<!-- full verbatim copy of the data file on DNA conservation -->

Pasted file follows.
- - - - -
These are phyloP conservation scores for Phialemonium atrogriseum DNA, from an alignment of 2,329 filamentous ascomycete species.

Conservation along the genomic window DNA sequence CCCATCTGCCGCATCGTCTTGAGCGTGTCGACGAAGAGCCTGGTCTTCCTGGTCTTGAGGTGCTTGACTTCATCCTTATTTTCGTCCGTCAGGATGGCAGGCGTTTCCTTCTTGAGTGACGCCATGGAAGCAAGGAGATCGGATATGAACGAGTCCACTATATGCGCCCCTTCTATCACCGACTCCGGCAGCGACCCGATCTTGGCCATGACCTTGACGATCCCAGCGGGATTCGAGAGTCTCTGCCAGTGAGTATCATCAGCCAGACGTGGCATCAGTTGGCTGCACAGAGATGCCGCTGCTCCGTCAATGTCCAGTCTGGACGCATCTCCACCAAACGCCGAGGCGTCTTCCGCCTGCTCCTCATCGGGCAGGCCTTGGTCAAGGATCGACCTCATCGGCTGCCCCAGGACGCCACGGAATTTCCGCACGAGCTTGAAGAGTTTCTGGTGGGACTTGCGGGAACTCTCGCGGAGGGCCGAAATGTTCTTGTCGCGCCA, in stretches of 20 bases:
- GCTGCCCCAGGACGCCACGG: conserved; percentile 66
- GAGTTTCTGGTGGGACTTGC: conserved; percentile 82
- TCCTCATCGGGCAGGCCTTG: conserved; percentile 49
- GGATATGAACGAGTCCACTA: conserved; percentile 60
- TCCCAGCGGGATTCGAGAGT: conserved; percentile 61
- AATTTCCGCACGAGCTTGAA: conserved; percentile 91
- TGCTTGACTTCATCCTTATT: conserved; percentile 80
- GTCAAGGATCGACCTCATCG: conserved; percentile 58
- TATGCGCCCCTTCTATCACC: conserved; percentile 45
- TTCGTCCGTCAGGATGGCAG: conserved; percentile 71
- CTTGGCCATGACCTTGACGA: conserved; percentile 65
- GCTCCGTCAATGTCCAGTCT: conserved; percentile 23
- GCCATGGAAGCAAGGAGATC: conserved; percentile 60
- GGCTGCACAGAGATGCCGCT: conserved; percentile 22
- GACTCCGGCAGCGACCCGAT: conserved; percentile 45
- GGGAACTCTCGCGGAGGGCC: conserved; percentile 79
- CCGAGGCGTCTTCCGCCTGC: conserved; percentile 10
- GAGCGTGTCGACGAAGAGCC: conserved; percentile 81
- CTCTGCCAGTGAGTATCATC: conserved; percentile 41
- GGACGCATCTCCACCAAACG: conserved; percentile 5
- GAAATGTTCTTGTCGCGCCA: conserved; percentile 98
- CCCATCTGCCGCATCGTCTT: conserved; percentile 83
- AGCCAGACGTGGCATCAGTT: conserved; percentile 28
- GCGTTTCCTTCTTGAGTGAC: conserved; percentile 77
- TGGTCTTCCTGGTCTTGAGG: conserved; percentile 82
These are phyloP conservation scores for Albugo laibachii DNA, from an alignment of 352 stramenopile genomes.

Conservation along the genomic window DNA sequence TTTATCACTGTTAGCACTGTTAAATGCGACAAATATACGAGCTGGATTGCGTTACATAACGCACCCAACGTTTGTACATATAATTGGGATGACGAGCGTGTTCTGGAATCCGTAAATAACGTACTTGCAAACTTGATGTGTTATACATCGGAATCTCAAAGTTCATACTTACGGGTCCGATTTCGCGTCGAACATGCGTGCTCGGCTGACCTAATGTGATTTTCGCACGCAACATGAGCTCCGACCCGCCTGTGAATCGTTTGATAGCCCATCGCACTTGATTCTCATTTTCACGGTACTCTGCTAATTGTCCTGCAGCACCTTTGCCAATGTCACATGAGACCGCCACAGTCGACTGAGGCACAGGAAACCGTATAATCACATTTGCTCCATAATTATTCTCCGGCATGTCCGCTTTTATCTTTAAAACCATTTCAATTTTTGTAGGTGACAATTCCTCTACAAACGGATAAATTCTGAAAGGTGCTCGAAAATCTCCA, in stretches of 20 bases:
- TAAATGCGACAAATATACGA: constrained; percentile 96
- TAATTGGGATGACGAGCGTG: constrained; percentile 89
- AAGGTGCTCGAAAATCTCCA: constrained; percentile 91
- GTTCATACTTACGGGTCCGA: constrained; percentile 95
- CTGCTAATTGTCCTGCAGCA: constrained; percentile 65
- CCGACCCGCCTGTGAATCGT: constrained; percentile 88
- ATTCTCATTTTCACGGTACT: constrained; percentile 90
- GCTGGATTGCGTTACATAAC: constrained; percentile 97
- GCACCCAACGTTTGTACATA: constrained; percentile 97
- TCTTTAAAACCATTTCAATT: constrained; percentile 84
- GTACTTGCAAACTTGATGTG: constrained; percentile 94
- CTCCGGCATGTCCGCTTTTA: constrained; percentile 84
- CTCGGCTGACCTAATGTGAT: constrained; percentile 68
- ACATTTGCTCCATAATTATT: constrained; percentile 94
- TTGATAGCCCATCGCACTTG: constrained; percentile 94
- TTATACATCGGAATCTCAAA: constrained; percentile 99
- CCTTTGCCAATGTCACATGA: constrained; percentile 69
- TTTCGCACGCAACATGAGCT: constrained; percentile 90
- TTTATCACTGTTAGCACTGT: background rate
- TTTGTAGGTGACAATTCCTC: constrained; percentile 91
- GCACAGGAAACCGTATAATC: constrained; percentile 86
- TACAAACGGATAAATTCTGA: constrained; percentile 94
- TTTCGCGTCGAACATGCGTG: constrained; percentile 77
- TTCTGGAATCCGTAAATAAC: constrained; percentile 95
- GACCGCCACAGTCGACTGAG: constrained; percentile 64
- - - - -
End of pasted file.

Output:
These are phyloP conservation scores for Phialemonium atrogriseum DNA, from an alignment of 2,329 filamentous ascomycete species.

Conservation along the genomic window DNA sequence CCCATCTGCCGCATCGTCTTGAGCGTGTCGACGAAGAGCCTGGTCTTCCTGGTCTTGAGGTGCTTGACTTCATCCTTATTTTCGTCCGTCAGGATGGCAGGCGTTTCCTTCTTGAGTGACGCCATGGAAGCAAGGAGATCGGATATGAACGAGTCCACTATATGCGCCCCTTCTATCACCGACTCCGGCAGCGACCCGATCTTGGCCATGACCTTGACGATCCCAGCGGGATTCGAGAGTCTCTGCCAGTGAGTATCATCAGCCAGACGTGGCATCAGTTGGCTGCACAGAGATGCCGCTGCTCCGTCAATGTCCAGTCTGGACGCATCTCCACCAAACGCCGAGGCGTCTTCCGCCTGCTCCTCATCGGGCAGGCCTTGGTCAAGGATCGACCTCATCGGCTGCCCCAGGACGCCACGGAATTTCCGCACGAGCTTGAAGAGTTTCTGGTGGGACTTGCGGGAACTCTCGCGGAGGGCCGAAATGTTCTTGTCGCGCCA, in stretches of 20 bases:
- GCTGCCCCAGGACGCCACGG: conserved; percentile 66
- GAGTTTCTGGTGGGACTTGC: conserved; percentile 82
- TCCTCATCGGGCAGGCCTTG: conserved; percentile 49
- GGATATGAACGAGTCCACTA: conserved; percentile 60
- TCCCAGCGGGATTCGAGAGT: conserved; percentile 61
- AATTTCCGCACGAGCTTGAA: conserved; percentile 91
- TGCTTGACTTCATCCTTATT: conserved; percentile 80
- GTCAAGGATCGACCTCATCG: conserved; percentile 58
- TATGCGCCCCTTCTATCACC: conserved; percentile 45
- TTCGTCCGTCAGGATGGCAG: conserved; percentile 71
- CTTGGCCATGACCTTGACGA: conserved; percentile 65
- GCTCCGTCAATGTCCAGTCT: conserved; percentile 23
- GCCATGGAAGCAAGGAGATC: conserved; percentile 60
- GGCTGCACAGAGATGCCGCT: conserved; percentile 22
- GACTCCGGCAGCGACCCGAT: conserved; percentile 45
- GGGAACTCTCGCGGAGGGCC: conserved; percentile 79
- CCGAGGCGTCTTCCGCCTGC: conserved; percentile 10
- GAGCGTGTCGACGAAGAGCC: conserved; percentile 81
- CTCTGCCAGTGAGTATCATC: conserved; percentile 41
- GGACGCATCTCCACCAAACG: conserved; percentile 5
- GAAATGTTCTTGTCGCGCCA: conserved; percentile 98
- CCCATCTGCCGCATCGTCTT: conserved; percentile 83
- AGCCAGACGTGGCATCAGTT: conserved; percentile 28
- GCGTTTCCTTCTTGAGTGAC: conserved; percentile 77
- TGGTCTTCCTGGTCTTGAGG: conserved; percentile 82
These are phyloP conservation scores for Albugo laibachii DNA, from an alignment of 352 stramenopile genomes.

Conservation along the genomic window DNA sequence TTTATCACTGTTAGCACTGTTAAATGCGACAAATATACGAGCTGGATTGCGTTACATAACGCACCCAACGTTTGTACATATAATTGGGATGACGAGCGTGTTCTGGAATCCGTAAATAACGTACTTGCAAACTTGATGTGTTATACATCGGAATCTCAAAGTTCATACTTACGGGTCCGATTTCGCGTCGAACATGCGTGCTCGGCTGACCTAATGTGATTTTCGCACGCAACATGAGCTCCGACCCGCCTGTGAATCGTTTGATAGCCCATCGCACTTGATTCTCATTTTCACGGTACTCTGCTAATTGTCCTGCAGCACCTTTGCCAATGTCACATGAGACCGCCACAGTCGACTGAGGCACAGGAAACCGTATAATCACATTTGCTCCATAATTATTCTCCGGCATGTCCGCTTTTATCTTTAAAACCATTTCAATTTTTGTAGGTGACAATTCCTCTACAAACGGATAAATTCTGAAAGGTGCTCGAAAATCTCCA, in stretches of 20 bases:
- TAAATGCGACAAATATACGA: constrained; percentile 96
- TAATTGGGATGACGAGCGTG: constrained; percentile 89
- AAGGTGCTCGAAAATCTCCA: constrained; percentile 91
- GTTCATACTTACGGGTCCGA: constrained; percentile 95
- CTGCTAATTGTCCTGCAGCA: constrained; percentile 65
- CCGACCCGCCTGTGAATCGT: constrained; percentile 88
- ATTCTCATTTTCACGGTACT: constrained; percentile 90
- GCTGGATTGCGTTACATAAC: constrained; percentile 97
- GCACCCAACGTTTGTACATA: constrained; percentile 97
- TCTTTAAAACCATTTCAATT: constrained; percentile 84
- GTACTTGCAAACTTGATGTG: constrained; percentile 94
- CTCCGGCATGTCCGCTTTTA: constrained; percentile 84
- CTCGGCTGACCTAATGTGAT: constrained; percentile 68
- ACATTTGCTCCATAATTATT: constrained; percentile 94
- TTGATAGCCCATCGCACTTG: constrained; percentile 94
- TTATACATCGGAATCTCAAA: constrained; percentile 99
- CCTTTGCCAATGTCACATGA: constrained; percentile 69
- TTTCGCACGCAACATGAGCT: constrained; percentile 90
- TTTATCACTGTTAGCACTGT: background rate
- TTTGTAGGTGACAATTCCTC: constrained; percentile 91
- GCACAGGAAACCGTATAATC: constrained; percentile 86
- TACAAACGGATAAATTCTGA: constrained; percentile 94
- TTTCGCGTCGAACATGCGTG: constrained; percentile 77
- TTCTGGAATCCGTAAATAAC: constrained; percentile 95
- GACCGCCACAGTCGACTGAG: constrained; percentile 64